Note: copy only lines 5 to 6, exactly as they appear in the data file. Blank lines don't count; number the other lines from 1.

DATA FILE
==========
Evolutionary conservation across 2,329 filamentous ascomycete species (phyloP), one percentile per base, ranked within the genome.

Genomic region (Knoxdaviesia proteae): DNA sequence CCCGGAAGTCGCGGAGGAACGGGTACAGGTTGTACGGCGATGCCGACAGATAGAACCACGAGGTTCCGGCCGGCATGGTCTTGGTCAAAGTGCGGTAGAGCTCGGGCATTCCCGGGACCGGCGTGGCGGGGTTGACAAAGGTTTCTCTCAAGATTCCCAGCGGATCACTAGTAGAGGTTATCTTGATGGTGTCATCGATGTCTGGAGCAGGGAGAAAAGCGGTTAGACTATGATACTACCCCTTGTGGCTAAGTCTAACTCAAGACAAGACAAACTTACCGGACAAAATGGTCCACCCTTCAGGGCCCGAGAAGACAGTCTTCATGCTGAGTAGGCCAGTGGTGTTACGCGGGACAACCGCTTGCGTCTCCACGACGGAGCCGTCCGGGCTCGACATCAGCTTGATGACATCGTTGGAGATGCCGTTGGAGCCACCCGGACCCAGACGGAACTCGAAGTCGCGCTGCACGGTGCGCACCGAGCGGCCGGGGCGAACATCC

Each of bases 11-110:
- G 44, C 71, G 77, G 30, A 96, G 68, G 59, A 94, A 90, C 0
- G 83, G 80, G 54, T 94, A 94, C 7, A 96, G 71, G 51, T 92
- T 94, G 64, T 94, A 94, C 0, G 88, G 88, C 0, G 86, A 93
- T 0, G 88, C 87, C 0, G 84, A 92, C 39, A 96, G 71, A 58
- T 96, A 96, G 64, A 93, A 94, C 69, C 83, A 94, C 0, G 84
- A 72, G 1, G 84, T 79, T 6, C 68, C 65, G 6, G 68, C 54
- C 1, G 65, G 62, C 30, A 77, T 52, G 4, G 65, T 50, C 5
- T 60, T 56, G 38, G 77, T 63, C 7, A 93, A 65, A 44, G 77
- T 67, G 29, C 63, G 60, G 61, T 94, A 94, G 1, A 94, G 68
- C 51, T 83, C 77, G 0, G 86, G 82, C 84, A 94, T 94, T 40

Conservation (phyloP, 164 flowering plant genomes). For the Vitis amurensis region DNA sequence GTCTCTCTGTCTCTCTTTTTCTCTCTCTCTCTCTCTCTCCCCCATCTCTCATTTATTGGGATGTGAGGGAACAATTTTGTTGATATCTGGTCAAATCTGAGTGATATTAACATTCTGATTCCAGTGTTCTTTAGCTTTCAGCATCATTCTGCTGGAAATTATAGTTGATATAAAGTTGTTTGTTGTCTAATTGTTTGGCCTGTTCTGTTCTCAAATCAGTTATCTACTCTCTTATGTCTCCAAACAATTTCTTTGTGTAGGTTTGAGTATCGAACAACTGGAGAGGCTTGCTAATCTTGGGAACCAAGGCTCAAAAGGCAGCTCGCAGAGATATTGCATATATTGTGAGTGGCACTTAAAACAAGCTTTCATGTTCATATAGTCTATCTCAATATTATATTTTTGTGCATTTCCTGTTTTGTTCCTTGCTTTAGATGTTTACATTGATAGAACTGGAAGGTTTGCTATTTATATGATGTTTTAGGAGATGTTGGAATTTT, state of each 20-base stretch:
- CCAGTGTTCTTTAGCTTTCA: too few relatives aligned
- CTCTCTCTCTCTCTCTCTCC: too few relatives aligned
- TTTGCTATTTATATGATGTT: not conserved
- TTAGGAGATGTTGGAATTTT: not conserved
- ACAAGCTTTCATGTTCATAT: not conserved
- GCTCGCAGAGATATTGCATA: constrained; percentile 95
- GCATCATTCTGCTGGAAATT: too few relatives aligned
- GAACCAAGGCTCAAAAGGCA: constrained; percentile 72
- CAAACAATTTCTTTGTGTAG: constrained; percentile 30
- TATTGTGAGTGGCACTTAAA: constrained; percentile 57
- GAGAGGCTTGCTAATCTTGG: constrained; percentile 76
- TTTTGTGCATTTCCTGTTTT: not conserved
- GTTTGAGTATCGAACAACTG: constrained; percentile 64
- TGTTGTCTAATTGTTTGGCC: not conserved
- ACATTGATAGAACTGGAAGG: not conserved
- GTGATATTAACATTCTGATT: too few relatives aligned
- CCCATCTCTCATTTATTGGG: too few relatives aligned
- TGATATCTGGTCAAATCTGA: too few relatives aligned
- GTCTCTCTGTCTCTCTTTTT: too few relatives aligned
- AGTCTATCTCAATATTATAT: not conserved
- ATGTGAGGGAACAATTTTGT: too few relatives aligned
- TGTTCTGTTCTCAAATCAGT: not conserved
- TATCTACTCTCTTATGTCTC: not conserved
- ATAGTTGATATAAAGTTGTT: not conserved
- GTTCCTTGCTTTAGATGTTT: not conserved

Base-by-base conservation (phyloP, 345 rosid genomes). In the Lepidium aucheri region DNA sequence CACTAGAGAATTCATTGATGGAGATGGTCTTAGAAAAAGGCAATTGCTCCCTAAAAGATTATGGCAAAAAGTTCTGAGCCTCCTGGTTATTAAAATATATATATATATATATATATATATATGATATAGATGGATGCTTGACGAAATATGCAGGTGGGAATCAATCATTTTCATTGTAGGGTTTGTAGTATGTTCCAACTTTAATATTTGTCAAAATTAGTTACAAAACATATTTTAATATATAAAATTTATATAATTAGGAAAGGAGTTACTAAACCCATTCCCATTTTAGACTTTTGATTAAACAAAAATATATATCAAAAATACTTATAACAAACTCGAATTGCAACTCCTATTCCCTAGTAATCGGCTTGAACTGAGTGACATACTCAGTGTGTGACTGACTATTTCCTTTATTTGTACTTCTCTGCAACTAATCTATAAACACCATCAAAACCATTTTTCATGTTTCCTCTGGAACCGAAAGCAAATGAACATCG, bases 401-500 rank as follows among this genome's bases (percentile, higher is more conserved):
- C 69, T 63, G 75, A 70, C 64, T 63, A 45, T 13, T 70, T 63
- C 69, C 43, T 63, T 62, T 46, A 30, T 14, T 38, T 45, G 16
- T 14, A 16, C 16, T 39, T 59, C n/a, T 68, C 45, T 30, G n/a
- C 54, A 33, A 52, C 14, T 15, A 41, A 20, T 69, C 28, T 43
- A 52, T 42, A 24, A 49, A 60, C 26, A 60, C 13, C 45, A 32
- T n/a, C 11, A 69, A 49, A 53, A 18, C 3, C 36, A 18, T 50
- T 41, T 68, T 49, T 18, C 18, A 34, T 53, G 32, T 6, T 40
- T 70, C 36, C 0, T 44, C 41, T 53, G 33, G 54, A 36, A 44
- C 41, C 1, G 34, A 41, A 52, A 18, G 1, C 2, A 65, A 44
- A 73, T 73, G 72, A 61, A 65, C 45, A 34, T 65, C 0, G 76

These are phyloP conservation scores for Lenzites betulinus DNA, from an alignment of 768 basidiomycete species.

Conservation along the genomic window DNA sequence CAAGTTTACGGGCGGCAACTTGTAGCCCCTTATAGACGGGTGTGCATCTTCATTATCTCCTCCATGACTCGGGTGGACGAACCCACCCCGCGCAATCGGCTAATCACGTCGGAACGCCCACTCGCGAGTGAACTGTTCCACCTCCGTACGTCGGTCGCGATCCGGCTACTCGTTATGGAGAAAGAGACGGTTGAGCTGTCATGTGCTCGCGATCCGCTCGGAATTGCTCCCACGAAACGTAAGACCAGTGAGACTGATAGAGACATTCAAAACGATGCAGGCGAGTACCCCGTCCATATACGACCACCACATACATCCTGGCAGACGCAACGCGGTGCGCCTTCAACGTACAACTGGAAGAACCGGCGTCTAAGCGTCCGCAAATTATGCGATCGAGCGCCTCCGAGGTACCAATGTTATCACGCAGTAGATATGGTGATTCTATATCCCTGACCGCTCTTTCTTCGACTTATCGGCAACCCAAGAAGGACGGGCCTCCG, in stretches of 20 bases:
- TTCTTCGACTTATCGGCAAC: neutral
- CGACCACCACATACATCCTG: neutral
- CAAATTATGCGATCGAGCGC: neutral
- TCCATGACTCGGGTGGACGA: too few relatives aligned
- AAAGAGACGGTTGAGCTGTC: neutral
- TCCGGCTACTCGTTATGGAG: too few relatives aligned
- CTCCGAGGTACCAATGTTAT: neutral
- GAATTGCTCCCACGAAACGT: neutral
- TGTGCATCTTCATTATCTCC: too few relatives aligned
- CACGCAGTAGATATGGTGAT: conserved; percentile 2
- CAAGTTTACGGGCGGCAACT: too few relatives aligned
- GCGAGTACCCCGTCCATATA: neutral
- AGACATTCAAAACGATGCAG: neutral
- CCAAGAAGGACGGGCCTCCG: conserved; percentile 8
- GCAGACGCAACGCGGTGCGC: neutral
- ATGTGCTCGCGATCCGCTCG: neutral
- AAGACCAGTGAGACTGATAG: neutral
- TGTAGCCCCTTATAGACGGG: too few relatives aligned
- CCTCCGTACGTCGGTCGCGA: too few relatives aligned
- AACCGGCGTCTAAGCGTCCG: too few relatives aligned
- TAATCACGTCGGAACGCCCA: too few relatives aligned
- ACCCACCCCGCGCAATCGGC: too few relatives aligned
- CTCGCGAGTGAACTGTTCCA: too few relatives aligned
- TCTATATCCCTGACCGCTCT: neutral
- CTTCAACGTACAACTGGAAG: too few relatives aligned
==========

- G 83, G 80, G 54, T 94, A 94, C 7, A 96, G 71, G 51, T 92
- T 94, G 64, T 94, A 94, C 0, G 88, G 88, C 0, G 86, A 93